Go Erie's GOP state lawmakers file lawsuit to have mail-in voting tossed out. Who is suing begins:

In the latest attack on Pennsylvania’s mail-in voting option, 14 Republican state House members filed a lawsuit asking a court to invalidate mail-in balloting by claiming it is unconstitutional.

Lawmakers argued in the suit filed late Tuesday in Pennsylvania Commonwealth Court that Act 77, under which no-excuse mail-in voting was allowed, violates the state and U.S. constitutions and should have been pursued through a state constitutional amendment, even though 11 of them voted for the legislation in 2019.

It then lists the fourteen GOP legislators who filed the lawsuit. Of twelve who were House members at the time, eleven voted for the same law they are now suing to invalidate as unconstitutional.

Question: Have any of these eleven House members made any effort to explain publicly why they have changed their minds on this law?


1 Answer 1


Yes - in their statement of interest of Amici Curiae, the reason given is that the House members who voted in favor of the Act were not aware at that time of the constitutional issues they allege exist within it.

Amici do not file this brief in their official capacities as House members, but rather in their personal capacities. Amici have an interest in ensuring that the citizens of Pennsylvania are not disenfranchised by denying them the right to approve an amendment to the Pennsylvania Constitution that would permit no- excuse mail-in voting. The Pennsylvania Constitution grants the people of Pennsylvania the right to vote on any amendment to the Pennsylvania Constitution, and the final say on whether any such amendment is permitted. Act 77 denied the people that right to vote on whether to effectively eliminate the constitutional limits on absentee voting and to permit all otherwise eligible voters to vote with 3 absentee or mail-in ballots without excuse. Amici seek to return the power to approve all amendments to the Pennsylvania Constitution to the people of Pennsylvania.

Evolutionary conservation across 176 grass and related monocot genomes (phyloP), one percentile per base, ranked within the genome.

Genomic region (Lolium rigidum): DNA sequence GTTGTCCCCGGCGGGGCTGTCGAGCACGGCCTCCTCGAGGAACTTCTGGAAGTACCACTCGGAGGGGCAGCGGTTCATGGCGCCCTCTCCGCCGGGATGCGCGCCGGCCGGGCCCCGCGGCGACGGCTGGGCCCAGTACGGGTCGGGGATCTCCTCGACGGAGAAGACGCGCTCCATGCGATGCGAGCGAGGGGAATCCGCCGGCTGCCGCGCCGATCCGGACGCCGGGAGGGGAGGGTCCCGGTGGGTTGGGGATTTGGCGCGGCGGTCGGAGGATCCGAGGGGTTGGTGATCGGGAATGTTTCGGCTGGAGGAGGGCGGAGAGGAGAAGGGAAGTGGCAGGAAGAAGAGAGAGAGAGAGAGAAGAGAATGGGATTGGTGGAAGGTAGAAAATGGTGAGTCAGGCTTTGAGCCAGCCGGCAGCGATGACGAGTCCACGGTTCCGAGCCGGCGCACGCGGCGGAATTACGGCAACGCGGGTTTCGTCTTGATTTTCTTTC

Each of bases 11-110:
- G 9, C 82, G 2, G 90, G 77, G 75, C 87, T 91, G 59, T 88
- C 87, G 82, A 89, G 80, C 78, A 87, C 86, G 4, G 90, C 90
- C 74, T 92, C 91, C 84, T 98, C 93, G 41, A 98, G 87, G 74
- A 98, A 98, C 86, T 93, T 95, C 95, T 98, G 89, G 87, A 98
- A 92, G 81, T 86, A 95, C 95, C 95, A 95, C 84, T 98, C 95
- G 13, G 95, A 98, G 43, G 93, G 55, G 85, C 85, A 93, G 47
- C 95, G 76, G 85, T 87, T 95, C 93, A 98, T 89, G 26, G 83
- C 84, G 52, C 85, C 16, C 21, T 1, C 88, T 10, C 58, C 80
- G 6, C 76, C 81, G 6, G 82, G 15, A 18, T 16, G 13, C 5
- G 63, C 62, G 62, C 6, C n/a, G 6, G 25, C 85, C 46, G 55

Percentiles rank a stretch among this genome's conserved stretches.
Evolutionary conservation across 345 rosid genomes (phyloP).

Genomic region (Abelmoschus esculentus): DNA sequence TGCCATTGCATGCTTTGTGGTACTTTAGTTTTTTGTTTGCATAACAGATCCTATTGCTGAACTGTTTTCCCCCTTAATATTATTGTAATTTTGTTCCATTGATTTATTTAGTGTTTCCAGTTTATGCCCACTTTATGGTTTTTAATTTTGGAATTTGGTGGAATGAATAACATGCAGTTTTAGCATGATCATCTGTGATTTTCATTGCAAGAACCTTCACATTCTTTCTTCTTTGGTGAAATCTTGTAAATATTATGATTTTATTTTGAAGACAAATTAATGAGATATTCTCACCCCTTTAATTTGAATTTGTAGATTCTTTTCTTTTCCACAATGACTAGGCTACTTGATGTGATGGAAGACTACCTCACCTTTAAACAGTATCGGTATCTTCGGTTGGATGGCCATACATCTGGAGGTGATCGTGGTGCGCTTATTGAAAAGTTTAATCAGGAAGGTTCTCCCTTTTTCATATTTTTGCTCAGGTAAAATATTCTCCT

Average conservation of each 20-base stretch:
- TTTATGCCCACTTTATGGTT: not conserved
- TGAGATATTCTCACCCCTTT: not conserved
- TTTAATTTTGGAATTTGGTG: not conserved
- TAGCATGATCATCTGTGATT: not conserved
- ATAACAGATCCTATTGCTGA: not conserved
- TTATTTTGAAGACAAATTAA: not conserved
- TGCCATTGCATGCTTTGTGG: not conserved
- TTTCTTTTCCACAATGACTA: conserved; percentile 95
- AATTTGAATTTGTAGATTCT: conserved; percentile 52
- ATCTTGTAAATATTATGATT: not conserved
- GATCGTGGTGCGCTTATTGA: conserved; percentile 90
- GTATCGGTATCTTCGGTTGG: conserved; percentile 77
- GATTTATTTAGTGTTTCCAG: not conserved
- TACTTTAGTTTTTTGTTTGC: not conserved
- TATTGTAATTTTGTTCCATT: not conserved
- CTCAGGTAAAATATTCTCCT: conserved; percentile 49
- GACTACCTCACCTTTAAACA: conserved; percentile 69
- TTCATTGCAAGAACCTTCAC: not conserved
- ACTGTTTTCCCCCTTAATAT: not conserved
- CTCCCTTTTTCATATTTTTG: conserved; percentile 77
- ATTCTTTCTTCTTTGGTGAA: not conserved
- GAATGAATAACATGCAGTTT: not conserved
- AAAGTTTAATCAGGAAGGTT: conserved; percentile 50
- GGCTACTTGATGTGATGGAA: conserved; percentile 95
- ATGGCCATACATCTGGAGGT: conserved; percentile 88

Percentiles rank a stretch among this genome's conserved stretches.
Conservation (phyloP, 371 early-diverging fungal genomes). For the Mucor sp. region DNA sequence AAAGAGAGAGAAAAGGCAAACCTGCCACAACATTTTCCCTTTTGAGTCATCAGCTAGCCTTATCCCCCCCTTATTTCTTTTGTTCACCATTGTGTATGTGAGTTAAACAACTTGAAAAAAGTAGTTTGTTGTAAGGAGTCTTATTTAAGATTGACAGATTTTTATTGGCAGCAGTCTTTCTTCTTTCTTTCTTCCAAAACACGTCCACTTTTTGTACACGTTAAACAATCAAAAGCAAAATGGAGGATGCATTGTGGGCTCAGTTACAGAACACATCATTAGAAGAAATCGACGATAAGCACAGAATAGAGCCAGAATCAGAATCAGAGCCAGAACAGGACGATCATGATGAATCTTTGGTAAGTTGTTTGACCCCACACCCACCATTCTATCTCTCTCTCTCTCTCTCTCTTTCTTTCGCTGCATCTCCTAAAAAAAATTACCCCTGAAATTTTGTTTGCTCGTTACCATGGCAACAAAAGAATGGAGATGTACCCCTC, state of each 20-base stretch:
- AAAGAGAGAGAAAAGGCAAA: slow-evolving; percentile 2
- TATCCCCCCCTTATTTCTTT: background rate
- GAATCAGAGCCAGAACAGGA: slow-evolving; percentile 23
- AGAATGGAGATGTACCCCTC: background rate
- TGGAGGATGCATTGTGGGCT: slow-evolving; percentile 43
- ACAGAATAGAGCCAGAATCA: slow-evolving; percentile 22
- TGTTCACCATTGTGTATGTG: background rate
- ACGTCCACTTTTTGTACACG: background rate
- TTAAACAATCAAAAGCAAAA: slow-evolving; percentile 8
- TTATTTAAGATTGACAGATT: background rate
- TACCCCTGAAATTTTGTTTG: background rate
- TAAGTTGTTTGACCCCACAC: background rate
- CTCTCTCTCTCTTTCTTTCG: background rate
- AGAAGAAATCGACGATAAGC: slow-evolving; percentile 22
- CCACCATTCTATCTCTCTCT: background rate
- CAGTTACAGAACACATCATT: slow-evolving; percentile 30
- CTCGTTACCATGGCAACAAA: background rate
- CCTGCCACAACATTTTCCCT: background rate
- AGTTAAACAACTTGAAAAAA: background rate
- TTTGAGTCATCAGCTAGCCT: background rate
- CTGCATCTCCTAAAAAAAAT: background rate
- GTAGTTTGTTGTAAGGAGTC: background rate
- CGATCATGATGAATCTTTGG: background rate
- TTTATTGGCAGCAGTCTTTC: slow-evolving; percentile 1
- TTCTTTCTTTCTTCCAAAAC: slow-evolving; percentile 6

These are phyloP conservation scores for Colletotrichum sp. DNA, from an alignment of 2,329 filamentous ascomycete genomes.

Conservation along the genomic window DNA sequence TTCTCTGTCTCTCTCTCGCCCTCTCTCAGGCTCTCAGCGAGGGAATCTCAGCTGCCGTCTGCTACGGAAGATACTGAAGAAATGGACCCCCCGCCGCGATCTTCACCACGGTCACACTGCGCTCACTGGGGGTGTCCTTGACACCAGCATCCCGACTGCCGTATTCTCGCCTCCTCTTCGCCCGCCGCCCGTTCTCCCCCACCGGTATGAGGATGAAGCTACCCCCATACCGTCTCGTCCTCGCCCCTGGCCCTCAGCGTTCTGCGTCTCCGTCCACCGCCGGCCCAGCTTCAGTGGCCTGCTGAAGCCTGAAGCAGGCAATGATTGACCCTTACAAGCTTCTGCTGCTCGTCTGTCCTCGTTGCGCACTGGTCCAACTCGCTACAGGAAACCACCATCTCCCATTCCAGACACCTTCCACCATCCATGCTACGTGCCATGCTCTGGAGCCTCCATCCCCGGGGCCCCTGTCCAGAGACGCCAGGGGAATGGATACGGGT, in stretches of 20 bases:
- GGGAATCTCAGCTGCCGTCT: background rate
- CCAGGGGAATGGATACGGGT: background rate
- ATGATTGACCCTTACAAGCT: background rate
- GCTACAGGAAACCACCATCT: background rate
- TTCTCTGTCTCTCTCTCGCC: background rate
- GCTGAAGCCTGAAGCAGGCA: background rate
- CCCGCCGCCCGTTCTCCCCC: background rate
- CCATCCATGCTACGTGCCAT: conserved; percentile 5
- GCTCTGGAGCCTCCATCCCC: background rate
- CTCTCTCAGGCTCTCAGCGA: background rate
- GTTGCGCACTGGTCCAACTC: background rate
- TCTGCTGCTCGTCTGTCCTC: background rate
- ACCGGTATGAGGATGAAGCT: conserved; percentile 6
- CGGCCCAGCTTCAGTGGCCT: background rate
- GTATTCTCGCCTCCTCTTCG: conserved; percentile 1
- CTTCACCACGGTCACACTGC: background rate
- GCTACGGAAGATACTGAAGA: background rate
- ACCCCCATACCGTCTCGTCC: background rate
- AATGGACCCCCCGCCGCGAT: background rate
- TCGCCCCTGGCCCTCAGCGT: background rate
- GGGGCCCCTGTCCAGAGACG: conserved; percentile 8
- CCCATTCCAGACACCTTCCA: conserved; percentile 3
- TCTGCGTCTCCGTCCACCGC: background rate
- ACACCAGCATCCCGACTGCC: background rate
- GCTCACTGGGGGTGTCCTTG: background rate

The amici who voted in favor of Act 77 were never given a briefing on the constitutional history of absentee or mail-in voting at the time they approved Act 77 and are not constitutional lawyers by training. Having been made aware of the constitutional issues, they now seek to have Act 77 stricken as unconstitutional because it has not been approved by the Pennsylvania voters.

  • 1
    So in this statement they are saying that Act 77 was, or at least was like an amendment to the Pennsylvania constitution, and as such, should be first approved by the people of the state? This is hard for me, have I got that right?
    – uhoh
    Commented Feb 3, 2022 at 13:44
  • 1
    @uhoh if you read further on in that document their legal arguments are set out - they argue that because Act 77 allowed all voters to qualify for vote-by-mail, it had the effect of modifying the PA Constitution which stipulates in Art. VII, § 14 the exemptions by which the ability to vote-by-mail may be granted. If it does indeed modify the constitution, it requires a confirmatory referendum to be implemented.
    – CDJB
    Commented Feb 3, 2022 at 13:49
  • 1
    @uhoh so yeah, pretty much what you said :)
    – CDJB
    Commented Feb 3, 2022 at 13:49

You must log in to answer this question.

Not the answer you're looking for? Browse other questions tagged .